Journal of Physiology-London vol:589 issue:10 pages:2569-2583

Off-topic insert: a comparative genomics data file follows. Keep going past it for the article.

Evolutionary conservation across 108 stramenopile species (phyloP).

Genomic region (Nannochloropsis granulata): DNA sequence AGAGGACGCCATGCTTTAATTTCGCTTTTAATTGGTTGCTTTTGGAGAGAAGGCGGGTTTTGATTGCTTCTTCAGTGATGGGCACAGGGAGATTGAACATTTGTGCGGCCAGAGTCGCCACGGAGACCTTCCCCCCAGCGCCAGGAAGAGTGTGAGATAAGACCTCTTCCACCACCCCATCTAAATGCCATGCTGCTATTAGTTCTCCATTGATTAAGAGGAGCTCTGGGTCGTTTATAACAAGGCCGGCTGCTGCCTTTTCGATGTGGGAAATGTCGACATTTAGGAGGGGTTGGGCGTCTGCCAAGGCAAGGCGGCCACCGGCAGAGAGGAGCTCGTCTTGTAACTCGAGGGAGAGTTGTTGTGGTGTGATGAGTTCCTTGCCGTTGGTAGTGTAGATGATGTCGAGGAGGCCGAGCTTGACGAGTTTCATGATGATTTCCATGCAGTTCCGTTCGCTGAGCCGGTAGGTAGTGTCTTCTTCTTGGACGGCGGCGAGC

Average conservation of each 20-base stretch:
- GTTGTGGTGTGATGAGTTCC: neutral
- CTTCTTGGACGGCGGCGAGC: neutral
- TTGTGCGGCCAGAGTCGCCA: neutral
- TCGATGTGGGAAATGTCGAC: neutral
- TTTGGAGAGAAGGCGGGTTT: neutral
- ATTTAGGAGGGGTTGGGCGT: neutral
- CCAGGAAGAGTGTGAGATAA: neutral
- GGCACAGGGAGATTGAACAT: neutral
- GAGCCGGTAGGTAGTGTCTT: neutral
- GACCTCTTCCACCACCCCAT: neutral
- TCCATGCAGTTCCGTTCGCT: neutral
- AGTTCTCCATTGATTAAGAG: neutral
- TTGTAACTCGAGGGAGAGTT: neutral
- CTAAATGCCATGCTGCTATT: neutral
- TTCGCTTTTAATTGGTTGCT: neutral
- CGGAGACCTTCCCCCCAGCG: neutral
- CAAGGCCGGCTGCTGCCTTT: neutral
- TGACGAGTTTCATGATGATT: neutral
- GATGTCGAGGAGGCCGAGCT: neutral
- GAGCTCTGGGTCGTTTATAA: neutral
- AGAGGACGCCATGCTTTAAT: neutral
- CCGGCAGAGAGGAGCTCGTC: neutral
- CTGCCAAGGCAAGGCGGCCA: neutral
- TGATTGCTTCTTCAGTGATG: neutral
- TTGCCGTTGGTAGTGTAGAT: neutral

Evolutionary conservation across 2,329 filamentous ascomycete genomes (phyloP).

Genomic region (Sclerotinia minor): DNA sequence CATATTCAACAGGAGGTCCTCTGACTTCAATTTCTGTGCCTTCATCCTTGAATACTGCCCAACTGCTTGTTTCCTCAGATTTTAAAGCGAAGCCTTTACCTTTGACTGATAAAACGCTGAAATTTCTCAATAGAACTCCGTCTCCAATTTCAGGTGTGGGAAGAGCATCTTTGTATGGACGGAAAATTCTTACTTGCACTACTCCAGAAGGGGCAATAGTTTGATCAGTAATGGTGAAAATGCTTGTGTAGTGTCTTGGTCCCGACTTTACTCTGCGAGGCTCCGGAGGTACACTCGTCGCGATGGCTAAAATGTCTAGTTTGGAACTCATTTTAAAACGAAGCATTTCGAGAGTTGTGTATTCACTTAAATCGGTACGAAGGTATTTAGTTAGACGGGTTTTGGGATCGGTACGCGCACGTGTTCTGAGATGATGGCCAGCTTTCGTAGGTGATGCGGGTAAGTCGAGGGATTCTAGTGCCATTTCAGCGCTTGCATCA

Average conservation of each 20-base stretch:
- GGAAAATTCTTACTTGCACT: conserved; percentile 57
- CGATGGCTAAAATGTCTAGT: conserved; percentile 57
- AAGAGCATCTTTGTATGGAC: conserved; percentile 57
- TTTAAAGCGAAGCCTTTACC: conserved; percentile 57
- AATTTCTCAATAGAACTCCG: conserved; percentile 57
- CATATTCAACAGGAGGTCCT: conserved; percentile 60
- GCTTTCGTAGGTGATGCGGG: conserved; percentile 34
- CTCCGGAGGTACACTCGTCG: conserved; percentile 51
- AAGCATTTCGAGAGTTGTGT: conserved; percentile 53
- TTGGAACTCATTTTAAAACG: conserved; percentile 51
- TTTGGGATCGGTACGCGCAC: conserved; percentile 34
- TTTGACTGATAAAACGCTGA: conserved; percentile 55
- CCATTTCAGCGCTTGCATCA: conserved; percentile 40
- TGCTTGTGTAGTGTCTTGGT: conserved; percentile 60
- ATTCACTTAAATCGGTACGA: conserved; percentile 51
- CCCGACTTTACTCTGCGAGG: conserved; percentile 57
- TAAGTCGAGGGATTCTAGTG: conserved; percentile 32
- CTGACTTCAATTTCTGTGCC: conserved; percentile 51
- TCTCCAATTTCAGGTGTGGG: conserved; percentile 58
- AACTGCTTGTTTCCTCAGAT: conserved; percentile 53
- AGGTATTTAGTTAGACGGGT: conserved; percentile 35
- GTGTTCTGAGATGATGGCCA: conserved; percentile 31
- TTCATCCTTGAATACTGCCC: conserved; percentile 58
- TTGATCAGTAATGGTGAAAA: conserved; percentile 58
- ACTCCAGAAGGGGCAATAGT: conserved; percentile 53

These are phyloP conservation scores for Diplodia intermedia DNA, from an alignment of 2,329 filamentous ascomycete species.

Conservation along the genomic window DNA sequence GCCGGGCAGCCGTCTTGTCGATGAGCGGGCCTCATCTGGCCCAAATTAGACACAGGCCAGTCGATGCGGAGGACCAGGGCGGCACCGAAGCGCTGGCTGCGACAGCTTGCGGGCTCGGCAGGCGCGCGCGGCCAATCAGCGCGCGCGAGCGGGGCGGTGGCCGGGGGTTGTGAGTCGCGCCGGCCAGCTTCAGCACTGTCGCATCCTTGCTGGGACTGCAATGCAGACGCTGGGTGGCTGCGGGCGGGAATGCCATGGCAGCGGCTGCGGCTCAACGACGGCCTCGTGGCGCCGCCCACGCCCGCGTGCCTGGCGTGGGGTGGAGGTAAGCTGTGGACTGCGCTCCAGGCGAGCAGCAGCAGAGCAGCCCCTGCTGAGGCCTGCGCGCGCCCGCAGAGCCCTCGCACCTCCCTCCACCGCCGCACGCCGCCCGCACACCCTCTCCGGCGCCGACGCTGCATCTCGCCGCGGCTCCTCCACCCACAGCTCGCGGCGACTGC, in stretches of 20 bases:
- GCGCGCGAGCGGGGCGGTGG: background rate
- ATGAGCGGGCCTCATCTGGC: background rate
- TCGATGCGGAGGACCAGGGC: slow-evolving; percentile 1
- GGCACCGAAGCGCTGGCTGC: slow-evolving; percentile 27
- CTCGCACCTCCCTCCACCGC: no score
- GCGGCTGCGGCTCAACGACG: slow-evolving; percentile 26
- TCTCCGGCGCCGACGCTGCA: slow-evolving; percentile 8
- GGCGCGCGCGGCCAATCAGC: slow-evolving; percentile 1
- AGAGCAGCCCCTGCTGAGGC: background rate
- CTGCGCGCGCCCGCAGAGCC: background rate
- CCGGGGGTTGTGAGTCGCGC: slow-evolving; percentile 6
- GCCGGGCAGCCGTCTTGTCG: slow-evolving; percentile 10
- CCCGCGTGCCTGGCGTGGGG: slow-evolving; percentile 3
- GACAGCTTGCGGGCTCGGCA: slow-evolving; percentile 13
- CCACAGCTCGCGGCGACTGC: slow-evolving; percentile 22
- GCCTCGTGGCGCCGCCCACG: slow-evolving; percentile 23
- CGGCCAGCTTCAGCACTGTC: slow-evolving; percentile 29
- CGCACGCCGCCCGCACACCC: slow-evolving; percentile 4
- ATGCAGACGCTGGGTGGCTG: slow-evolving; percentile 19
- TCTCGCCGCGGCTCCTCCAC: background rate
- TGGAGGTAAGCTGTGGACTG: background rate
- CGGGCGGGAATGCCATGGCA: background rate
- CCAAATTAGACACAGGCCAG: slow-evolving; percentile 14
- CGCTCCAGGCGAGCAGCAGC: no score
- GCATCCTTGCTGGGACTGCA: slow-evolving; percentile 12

During Ca2+ release from the sarcoplasmic reticulum triggered by Ca2+ influx through L-type Ca2+ channels (LTCCs), [Ca2+] near release sites ([Ca2+](nrs)) temporarily exceeds global cytosolic [Ca2+]. [Ca2+](nrs) can at present not be measured directly but the Na+/Ca2+ exchanger (NCX) near release sites and LTCCs also experience [Ca2+](nrs). We have tested the hypothesis that I-CaL and I-NCX could be calibrated to report [Ca2+](nrs) and would report different time course and values for local [Ca2+]. Experiments were performed in pig ventricular myocytes (whole-cell voltage-clamp, Fluo-3 to monitor global cytosolic [Ca2+], 37 degrees C). [Ca2+](nrs)-dependent inactivation of I-CaL during a step to +10 mV peaked around 10 ms. For I-NCX we computationally isolated a current fraction activated by [Ca2+](nrs); values were maximal at 10 ms into depolarization. The recovery of [Ca2+](nrs) was comparable with both reporters (> 90% within 50 ms). Calibration yielded maximal values for [Ca2+](nrs) between 10 and 15 mu mol l-1 with both methods. When applied to a step to less positive potentials (-30 to -20 mV), the time course of [Ca2+](nrs) was slower but peak values were not very different. In conclusion, both I-CaL inactivation and I-NCX activation, using a subcomponent analysis, can be used to report dynamic changes of [Ca2+](nrs). Absolute values obtained by these different methods are within the same range, suggesting that they are reporting on a similar functional compartment near ryanodine receptors. Comparable [Ca2+](nrs) at +10 mV and -20 mV suggests that, although the number of activated release sites differs at these potentials, local gradients at release sites can reach similar values.